For such an established star, starting pitcher Chris Sale has a lot to prove in 2019. The lefty was amazing when on the mound, posting a 2.11 ERA and a 1.98 FIP. His strikeout rate was the highest of his career and his walk rate stayed just below two batters per nine innings. However, a shoulder injury took away the majority of Sale’s second half. Alex Cora is all about conserving his starters and trying to keep his players healthy, so can Sale put together a dominant full season in 2019?
Boston Red Sox 2019 Preview: Chris Sale
2018 was a tale of two seasons for Chris Sale. In the first half of the season, Sale was easily the best pitcher in the American League. Pitching in 129.0 innings, Sale recorded a 2.23 ERA and a 2.18 FIP through the first half of the season. His 13.1 K/9 was one of the best in baseball, and his 2.2 BB/9 showed his elite command.
Sale’s best stretch of the season came during a seven-start stretch where he pitched 44 innings while allowing just one run and seven walks while striking out 79 batters. His ERA over the timeframe was an absurd 0.20 and his FIP was an equally outrageous 0.18. This stretch was unrivaled by just about anyone and made him the frontrunner for the American League Cy Young.
Sale is a three-pitch pitcher, and each one is an elite offering. His fastball can hit triple digits, his slider is among the best in baseball, and his changeup possesses deceptive motion. The lefty should be healthy for the start of the season and will remain the ace of an incredibly talented pitching staff.
Everyone knows how good Chris Sale can be when he’s healthy. However, the biggest issue with Sale is keeping him healthy and at his best. Sale pitched just 129 innings last season, with just 29 of said innings coming in the second half of the season. The lefty returned for the postseason, but he clearly wasn’t himself. Pitching in four games, Sale allowed seven runs in 15.1 innings pitched (three starts). He was so worn down at the end of the season that manager Alex Cora opted to start David Price on short rest over Sale in Game Five of the World Series.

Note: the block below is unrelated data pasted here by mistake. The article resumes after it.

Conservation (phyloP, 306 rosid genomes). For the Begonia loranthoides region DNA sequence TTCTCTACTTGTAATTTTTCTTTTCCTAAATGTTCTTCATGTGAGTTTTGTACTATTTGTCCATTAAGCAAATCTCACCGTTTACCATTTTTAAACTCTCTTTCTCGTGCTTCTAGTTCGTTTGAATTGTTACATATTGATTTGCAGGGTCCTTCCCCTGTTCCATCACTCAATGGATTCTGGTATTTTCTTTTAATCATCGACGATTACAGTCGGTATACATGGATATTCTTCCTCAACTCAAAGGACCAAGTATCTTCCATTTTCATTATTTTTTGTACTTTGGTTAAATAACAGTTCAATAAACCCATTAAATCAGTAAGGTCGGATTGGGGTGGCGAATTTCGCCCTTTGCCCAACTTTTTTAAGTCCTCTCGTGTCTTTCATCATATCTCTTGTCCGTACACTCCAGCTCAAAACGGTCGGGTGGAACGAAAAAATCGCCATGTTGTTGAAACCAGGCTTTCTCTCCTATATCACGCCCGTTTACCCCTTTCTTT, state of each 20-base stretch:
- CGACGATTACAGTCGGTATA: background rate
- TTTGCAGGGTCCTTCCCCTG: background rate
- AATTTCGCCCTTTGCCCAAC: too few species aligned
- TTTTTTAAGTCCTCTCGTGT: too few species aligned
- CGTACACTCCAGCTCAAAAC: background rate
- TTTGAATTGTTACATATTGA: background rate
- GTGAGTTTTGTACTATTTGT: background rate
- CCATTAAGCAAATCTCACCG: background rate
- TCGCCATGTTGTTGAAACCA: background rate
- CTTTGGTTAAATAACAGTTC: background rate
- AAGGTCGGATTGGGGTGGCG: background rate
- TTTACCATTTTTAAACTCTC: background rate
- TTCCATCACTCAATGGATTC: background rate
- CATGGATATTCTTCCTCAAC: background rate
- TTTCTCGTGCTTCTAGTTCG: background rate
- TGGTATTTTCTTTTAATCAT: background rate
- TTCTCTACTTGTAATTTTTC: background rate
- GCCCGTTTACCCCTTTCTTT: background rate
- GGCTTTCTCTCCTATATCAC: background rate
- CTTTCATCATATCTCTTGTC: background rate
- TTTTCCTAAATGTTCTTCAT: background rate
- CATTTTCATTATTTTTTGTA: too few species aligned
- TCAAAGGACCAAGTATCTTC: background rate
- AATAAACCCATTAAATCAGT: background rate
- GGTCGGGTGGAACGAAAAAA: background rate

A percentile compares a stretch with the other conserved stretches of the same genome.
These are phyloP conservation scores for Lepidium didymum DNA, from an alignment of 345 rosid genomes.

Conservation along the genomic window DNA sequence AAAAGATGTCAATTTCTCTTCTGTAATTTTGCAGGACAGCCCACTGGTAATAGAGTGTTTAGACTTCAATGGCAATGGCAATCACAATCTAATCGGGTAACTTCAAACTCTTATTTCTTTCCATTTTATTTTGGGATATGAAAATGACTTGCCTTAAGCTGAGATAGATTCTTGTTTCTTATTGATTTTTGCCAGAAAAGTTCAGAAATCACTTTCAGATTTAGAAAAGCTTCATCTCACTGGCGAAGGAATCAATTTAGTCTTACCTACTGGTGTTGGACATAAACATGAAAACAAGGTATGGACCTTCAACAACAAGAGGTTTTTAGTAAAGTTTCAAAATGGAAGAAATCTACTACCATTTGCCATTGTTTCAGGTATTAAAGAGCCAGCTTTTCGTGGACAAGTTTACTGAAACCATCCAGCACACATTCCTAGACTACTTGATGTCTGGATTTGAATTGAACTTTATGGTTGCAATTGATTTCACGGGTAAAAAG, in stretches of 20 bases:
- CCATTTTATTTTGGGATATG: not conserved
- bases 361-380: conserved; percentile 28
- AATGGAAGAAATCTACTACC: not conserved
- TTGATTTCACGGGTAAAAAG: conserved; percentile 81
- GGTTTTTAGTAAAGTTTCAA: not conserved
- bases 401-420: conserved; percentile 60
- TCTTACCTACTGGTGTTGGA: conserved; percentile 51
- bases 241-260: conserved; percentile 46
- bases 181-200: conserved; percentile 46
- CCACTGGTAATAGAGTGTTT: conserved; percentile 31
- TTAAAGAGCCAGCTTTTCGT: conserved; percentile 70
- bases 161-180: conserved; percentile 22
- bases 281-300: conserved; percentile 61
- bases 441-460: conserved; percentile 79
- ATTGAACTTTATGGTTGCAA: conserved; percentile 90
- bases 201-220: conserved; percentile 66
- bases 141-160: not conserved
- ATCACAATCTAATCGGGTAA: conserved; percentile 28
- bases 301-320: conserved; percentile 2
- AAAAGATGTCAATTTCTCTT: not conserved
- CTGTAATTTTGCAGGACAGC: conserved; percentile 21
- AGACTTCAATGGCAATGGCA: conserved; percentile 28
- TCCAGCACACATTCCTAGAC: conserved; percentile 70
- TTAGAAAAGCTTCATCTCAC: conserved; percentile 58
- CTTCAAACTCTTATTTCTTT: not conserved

Unfortunately, 2018 wasn’t an isolated incident for Sale. While he normally pitches later into his season, his effectiveness almost always drops later on in the
Sale has logged 238 innings pitched in September, so this isn’t an anomaly based on a small sample size. Generally speaking, pitchers don’t get more durable as they get older, and are actually more susceptible to fatigue. Entering a contract year, Sale will need to prove he’s capable of pitching at an elite level of the course of a full season.
Per Steamer Projections, Chris Sale is expected to pitch 202 innings in 2019 to the tune of a 2.76 ERA and a 2.11 FIP. As expected, Steamer expects Sale to strike out batters at an elite rate (12.25 K/9) while minimizing free passes (1.94 BB/9). By and large, these numbers all look correct, as Sale is one of the best pitchers in the game.
The most interesting number is the 202 projected innings. As previously discussed, Sale tends to wear down over the course of the season and only pitched 129 innings throughout 2018. Because of this, some might not think Sale will be able to make it to 202 innings.
On the other hand, Sale does have a history of thrwing that many innings. Sale crossed the 200 marker in every season from 2015 to 2017, and also did it back in 2013. There’s reportedly no structural damage to his shoulder, and the lefty should enter 2019 at full strength.
Ultimately, I’m going to take the under on the overall innings count. I’m not questioning Sale’s ability to make it to the end of the season, but rather Alex Cora’s conservation strategy. Cora showed that he believes in giving guys rest whenever possible and maximizing health for the postseason. Cora already announced the Red Sox will use a six-man starting rotation out of the gate, and he’s sure to constantly monitor Sale’s inning count. Sale should make it to the end of the year, but look for him to finish with 170 or 180 innings pitched.
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